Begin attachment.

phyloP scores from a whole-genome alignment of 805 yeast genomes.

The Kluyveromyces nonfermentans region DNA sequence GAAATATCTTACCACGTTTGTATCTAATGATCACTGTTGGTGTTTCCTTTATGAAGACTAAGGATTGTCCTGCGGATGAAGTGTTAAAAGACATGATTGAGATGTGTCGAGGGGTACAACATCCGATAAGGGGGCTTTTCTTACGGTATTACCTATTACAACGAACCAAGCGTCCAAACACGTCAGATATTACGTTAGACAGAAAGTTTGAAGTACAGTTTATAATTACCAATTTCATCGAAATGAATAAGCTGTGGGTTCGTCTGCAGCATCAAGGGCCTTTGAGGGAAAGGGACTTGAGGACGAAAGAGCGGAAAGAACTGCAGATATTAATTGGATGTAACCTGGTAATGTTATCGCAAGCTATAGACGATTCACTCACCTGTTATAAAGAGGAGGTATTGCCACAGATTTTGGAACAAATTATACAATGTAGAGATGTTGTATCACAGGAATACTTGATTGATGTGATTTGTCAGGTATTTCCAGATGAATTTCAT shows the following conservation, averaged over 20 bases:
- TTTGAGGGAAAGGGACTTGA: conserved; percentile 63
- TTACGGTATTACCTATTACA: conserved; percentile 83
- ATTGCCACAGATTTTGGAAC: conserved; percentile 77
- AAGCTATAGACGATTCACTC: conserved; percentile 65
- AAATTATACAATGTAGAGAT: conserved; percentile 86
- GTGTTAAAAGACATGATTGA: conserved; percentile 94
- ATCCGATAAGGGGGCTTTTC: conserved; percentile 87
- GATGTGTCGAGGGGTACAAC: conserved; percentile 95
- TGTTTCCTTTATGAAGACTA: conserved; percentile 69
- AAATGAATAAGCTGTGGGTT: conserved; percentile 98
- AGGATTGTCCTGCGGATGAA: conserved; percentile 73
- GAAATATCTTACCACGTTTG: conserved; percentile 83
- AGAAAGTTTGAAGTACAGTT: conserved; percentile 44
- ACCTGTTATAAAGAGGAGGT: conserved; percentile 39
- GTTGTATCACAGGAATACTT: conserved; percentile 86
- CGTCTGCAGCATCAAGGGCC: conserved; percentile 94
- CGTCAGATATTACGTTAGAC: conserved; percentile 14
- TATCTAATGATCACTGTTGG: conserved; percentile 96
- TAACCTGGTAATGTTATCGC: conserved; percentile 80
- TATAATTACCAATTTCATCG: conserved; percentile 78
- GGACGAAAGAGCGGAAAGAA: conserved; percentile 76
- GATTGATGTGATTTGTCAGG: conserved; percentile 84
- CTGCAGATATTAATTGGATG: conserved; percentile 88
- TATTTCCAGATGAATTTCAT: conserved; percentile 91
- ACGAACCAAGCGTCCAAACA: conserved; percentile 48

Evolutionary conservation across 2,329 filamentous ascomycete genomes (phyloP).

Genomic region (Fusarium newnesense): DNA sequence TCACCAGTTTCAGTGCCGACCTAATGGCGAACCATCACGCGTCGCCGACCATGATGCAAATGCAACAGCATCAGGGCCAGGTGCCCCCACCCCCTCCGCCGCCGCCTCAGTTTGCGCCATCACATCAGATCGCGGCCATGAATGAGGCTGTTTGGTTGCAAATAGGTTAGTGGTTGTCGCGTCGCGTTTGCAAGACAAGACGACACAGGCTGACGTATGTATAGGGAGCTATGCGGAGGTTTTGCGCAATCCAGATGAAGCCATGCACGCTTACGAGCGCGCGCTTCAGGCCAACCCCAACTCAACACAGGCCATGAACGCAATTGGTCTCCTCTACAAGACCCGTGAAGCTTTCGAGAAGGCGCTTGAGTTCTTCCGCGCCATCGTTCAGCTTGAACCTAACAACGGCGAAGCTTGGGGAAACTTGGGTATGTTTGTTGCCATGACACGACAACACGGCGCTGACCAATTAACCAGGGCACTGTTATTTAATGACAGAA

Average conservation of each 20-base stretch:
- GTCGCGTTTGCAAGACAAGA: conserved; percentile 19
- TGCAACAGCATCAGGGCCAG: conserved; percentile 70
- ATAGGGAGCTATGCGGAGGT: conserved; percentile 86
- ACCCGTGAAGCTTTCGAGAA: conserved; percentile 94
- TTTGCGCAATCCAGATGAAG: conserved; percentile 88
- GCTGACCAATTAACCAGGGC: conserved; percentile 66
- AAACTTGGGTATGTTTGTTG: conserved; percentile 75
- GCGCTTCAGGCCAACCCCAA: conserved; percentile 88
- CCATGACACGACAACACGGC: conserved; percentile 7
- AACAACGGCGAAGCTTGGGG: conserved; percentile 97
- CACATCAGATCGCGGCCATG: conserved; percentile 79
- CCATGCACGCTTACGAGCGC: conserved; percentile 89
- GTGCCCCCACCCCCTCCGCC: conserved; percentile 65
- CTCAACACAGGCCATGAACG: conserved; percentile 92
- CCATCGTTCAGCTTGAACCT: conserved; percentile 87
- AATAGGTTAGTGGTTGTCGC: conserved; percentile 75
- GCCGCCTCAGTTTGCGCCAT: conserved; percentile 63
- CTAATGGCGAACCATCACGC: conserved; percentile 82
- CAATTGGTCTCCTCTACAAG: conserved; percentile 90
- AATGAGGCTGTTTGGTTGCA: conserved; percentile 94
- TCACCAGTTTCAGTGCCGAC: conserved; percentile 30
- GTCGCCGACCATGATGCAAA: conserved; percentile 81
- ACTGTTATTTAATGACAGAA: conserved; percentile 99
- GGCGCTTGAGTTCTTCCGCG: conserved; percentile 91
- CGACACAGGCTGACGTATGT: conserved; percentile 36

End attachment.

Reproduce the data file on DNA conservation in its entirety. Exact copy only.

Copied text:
phyloP scores from a whole-genome alignment of 805 yeast genomes.

The Kluyveromyces nonfermentans region DNA sequence GAAATATCTTACCACGTTTGTATCTAATGATCACTGTTGGTGTTTCCTTTATGAAGACTAAGGATTGTCCTGCGGATGAAGTGTTAAAAGACATGATTGAGATGTGTCGAGGGGTACAACATCCGATAAGGGGGCTTTTCTTACGGTATTACCTATTACAACGAACCAAGCGTCCAAACACGTCAGATATTACGTTAGACAGAAAGTTTGAAGTACAGTTTATAATTACCAATTTCATCGAAATGAATAAGCTGTGGGTTCGTCTGCAGCATCAAGGGCCTTTGAGGGAAAGGGACTTGAGGACGAAAGAGCGGAAAGAACTGCAGATATTAATTGGATGTAACCTGGTAATGTTATCGCAAGCTATAGACGATTCACTCACCTGTTATAAAGAGGAGGTATTGCCACAGATTTTGGAACAAATTATACAATGTAGAGATGTTGTATCACAGGAATACTTGATTGATGTGATTTGTCAGGTATTTCCAGATGAATTTCAT shows the following conservation, averaged over 20 bases:
- TTTGAGGGAAAGGGACTTGA: conserved; percentile 63
- TTACGGTATTACCTATTACA: conserved; percentile 83
- ATTGCCACAGATTTTGGAAC: conserved; percentile 77
- AAGCTATAGACGATTCACTC: conserved; percentile 65
- AAATTATACAATGTAGAGAT: conserved; percentile 86
- GTGTTAAAAGACATGATTGA: conserved; percentile 94
- ATCCGATAAGGGGGCTTTTC: conserved; percentile 87
- GATGTGTCGAGGGGTACAAC: conserved; percentile 95
- TGTTTCCTTTATGAAGACTA: conserved; percentile 69
- AAATGAATAAGCTGTGGGTT: conserved; percentile 98
- AGGATTGTCCTGCGGATGAA: conserved; percentile 73
- GAAATATCTTACCACGTTTG: conserved; percentile 83
- AGAAAGTTTGAAGTACAGTT: conserved; percentile 44
- ACCTGTTATAAAGAGGAGGT: conserved; percentile 39
- GTTGTATCACAGGAATACTT: conserved; percentile 86
- CGTCTGCAGCATCAAGGGCC: conserved; percentile 94
- CGTCAGATATTACGTTAGAC: conserved; percentile 14
- TATCTAATGATCACTGTTGG: conserved; percentile 96
- TAACCTGGTAATGTTATCGC: conserved; percentile 80
- TATAATTACCAATTTCATCG: conserved; percentile 78
- GGACGAAAGAGCGGAAAGAA: conserved; percentile 76
- GATTGATGTGATTTGTCAGG: conserved; percentile 84
- CTGCAGATATTAATTGGATG: conserved; percentile 88
- TATTTCCAGATGAATTTCAT: conserved; percentile 91
- ACGAACCAAGCGTCCAAACA: conserved; percentile 48

Evolutionary conservation across 2,329 filamentous ascomycete genomes (phyloP).

Genomic region (Fusarium newnesense): DNA sequence TCACCAGTTTCAGTGCCGACCTAATGGCGAACCATCACGCGTCGCCGACCATGATGCAAATGCAACAGCATCAGGGCCAGGTGCCCCCACCCCCTCCGCCGCCGCCTCAGTTTGCGCCATCACATCAGATCGCGGCCATGAATGAGGCTGTTTGGTTGCAAATAGGTTAGTGGTTGTCGCGTCGCGTTTGCAAGACAAGACGACACAGGCTGACGTATGTATAGGGAGCTATGCGGAGGTTTTGCGCAATCCAGATGAAGCCATGCACGCTTACGAGCGCGCGCTTCAGGCCAACCCCAACTCAACACAGGCCATGAACGCAATTGGTCTCCTCTACAAGACCCGTGAAGCTTTCGAGAAGGCGCTTGAGTTCTTCCGCGCCATCGTTCAGCTTGAACCTAACAACGGCGAAGCTTGGGGAAACTTGGGTATGTTTGTTGCCATGACACGACAACACGGCGCTGACCAATTAACCAGGGCACTGTTATTTAATGACAGAA

Average conservation of each 20-base stretch:
- GTCGCGTTTGCAAGACAAGA: conserved; percentile 19
- TGCAACAGCATCAGGGCCAG: conserved; percentile 70
- ATAGGGAGCTATGCGGAGGT: conserved; percentile 86
- ACCCGTGAAGCTTTCGAGAA: conserved; percentile 94
- TTTGCGCAATCCAGATGAAG: conserved; percentile 88
- GCTGACCAATTAACCAGGGC: conserved; percentile 66
- AAACTTGGGTATGTTTGTTG: conserved; percentile 75
- GCGCTTCAGGCCAACCCCAA: conserved; percentile 88
- CCATGACACGACAACACGGC: conserved; percentile 7
- AACAACGGCGAAGCTTGGGG: conserved; percentile 97
- CACATCAGATCGCGGCCATG: conserved; percentile 79
- CCATGCACGCTTACGAGCGC: conserved; percentile 89
- GTGCCCCCACCCCCTCCGCC: conserved; percentile 65
- CTCAACACAGGCCATGAACG: conserved; percentile 92
- CCATCGTTCAGCTTGAACCT: conserved; percentile 87
- AATAGGTTAGTGGTTGTCGC: conserved; percentile 75
- GCCGCCTCAGTTTGCGCCAT: conserved; percentile 63
- CTAATGGCGAACCATCACGC: conserved; percentile 82
- CAATTGGTCTCCTCTACAAG: conserved; percentile 90
- AATGAGGCTGTTTGGTTGCA: conserved; percentile 94
- TCACCAGTTTCAGTGCCGAC: conserved; percentile 30
- GTCGCCGACCATGATGCAAA: conserved; percentile 81
- ACTGTTATTTAATGACAGAA: conserved; percentile 99
- GGCGCTTGAGTTCTTCCGCG: conserved; percentile 91
- CGACACAGGCTGACGTATGT: conserved; percentile 36